mysql> EXPLAIN ANALYZE SELECT Posts.*, Channels.TeamId FROM Posts USE INDEX(idx_posts_create_at_id) LEFT JOIN Channels ON Posts.ChannelId = Channels.Id WHERE Posts.CreateAt > 1557752415221 OR (Posts.CreateAt = 1557752415221 AND Posts.Id > 'ad59ire57tfwmjr5r8xqxc75qw') ORDER BY Posts.CreateAt ASC, Posts.Id ASC LIMIT 10000;
+---------------------------------------------------------------------------------------------------------------------------------------------------------------------------------------------------------------------------------------------------------------------------------------------------------------------------------------------------------------------------------------------------------------------------------------------------------------------------------------------------------------------------------------------------------------------------------------------------------------------------------------------------------------------------------------------------------------------------------------------------------------------------+
| -> Limit: 10000 row(s)  (cost=7472068.91 rows=10000) (actual time=0.063..164.174 rows=10000 loops=1)
    -> Nested loop left join  (cost=7472068.91 rows=5559093) (actual time=0.062..163.450 rows=10000 loops=1)
        -> Index range scan on Posts using idx_posts_create_at_id over (CreateAt = 1557752415221 AND 'ad59ire57tfwmjr5r8xqxc75qw' < Id) OR (1557752415221 < CreateAt), with index condition: ((Posts.CreateAt > 1557752415221) or ((Posts.CreateAt = 1557752415221) and (Posts.Id > 'ad59ire57tfwmjr5r8xqxc75qw')))  (cost=1357066.29 rows=5559093) (actual time=0.043..97.358 rows=10000 loops=1)
        -> Single-row index lookup on Channels using PRIMARY (Id=Posts.ChannelId)  (cost=1.00 rows=1) (actual time=0.006..0.006 rows=1 loops=10000)
 |
+---------------------------------------------------------------------------------------------------------------------------------------------------------------------------------------------------------------------------------------------------------------------------------------------------------------------------------------------------------------------------------------------------------------------------------------------------------------------------------------------------------------------------------------------------------------------------------------------------------------------------------------------------------------------------------------------------------------------------------------------------------------------------+
1 row in set (0.18 sec)

0.18 seconds. That's... actually good. What about the new one?

mysql> EXPLAIN ANALYZE SELECT Posts.*, Channels.TeamId FROM Posts USE INDEX(idx_posts_create_at_id) LEFT JOIN Channels ON Posts.ChannelId = Channels.Id WHERE (Posts.CreateAt, Posts.Id) > (1557752415221, 'ad
59ire57tfwmjr5r8xqxc75qw') ORDER BY Posts.CreateAt ASC, Posts.Id ASC LIMIT 10000;
+--------------------------------------------------------------------------------------------------------------------------------------------------------------------------------------------------------------------------------------------------------------------------------------------------------------------------------------------------------------------------------------------------------------------------------------------------------------------------------------------------------------------------------------------------------------------------------------------------------------------------------------------------------------------------------------------------------+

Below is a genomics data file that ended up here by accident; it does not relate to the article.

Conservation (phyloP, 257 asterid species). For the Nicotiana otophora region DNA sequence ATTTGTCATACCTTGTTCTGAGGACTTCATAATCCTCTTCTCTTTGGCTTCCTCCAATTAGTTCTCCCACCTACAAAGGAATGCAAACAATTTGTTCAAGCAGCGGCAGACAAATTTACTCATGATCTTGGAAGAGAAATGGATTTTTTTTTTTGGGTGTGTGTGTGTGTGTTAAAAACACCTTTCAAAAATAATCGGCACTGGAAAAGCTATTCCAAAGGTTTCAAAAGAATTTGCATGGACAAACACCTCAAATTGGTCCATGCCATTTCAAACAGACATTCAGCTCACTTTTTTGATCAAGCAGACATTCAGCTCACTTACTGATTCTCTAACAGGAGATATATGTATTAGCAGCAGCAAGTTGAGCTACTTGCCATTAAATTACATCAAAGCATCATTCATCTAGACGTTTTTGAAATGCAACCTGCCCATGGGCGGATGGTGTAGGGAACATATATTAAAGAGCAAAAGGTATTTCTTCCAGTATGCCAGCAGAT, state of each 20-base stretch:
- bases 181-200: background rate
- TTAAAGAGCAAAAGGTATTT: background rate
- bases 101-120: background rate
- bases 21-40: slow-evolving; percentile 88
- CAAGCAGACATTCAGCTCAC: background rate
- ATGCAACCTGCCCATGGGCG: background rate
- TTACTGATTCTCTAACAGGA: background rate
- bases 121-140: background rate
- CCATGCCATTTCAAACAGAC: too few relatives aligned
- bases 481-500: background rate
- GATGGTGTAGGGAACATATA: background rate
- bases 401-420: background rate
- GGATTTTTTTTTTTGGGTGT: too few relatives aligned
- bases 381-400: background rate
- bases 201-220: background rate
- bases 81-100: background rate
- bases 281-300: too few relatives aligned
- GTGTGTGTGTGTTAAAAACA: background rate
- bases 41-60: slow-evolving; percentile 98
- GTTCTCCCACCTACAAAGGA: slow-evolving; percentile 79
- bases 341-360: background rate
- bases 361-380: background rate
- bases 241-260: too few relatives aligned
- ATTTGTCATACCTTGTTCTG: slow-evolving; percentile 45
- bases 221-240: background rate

| -> Limit: 10000 row(s)  (cost=11119405.48 rows=10000) (actual time=5295.106..5455.285 rows=10000 loops=1)
    -> Nested loop left join  (cost=11119405.48 rows=10000) (actual time=5295.105..5454.572 rows=10000 loops=1)
        -> Filter: ((Posts.CreateAt,Posts.Id) > (1557752415221,'ad59ire57tfwmjr5r8xqxc75qw'))  (cost=221.48 rows=10000) (actual time=5295.078..5388.668 rows=10000 loops=1)
            -> Index scan on Posts using idx_posts_create_at_id  (cost=221.48 rows=10000) (actual time=0.055..5314.753 rows=600000 loops=1)
        -> Single-row index lookup on Channels using PRIMARY (Id=Posts.ChannelId)  (cost=1.00 rows=1) (actual time=0.006..0.006 rows=1 loops=10000)
 |
+--------------------------------------------------------------------------------------------------------------------------------------------------------------------------------------------------------------------------------------------------------------------------------------------------------------------------------------------------------------------------------------------------------------------------------------------------------------------------------------------------------------------------------------------------------------------------------------------------------------------------------------------------------------------------------------------------------+
1 row in set (5.46 sec)

Ah, good, 50 times slower. Uuuugh.

This outcome had no easy escape: I had to split the code flow in two, using the good-looking query when using PostgreSQL, and the original one when using MySQL. And that's the change that finally got merged. A bit sad, but it is what it is.

What we learned

This was a fun journey after all, and definitely a good optimization: who doesn't love making something a thousand times faster? It ended up landing on v9.7.0 and later, and got backported to the 9.5 ESR as well, starting in v9.5.3.

Also, I learned a couple of very interesting things:

  1. Always use BUFFERS when running an EXPLAIN. It gives some data that may be crucial for the investigation.
  2. Always, always try to get an Index Cond (called Index range scan in MySQL) instead of a Filter.
  3. Always, always, always assume PostgreSQL and MySQL will behave differently. Because they do.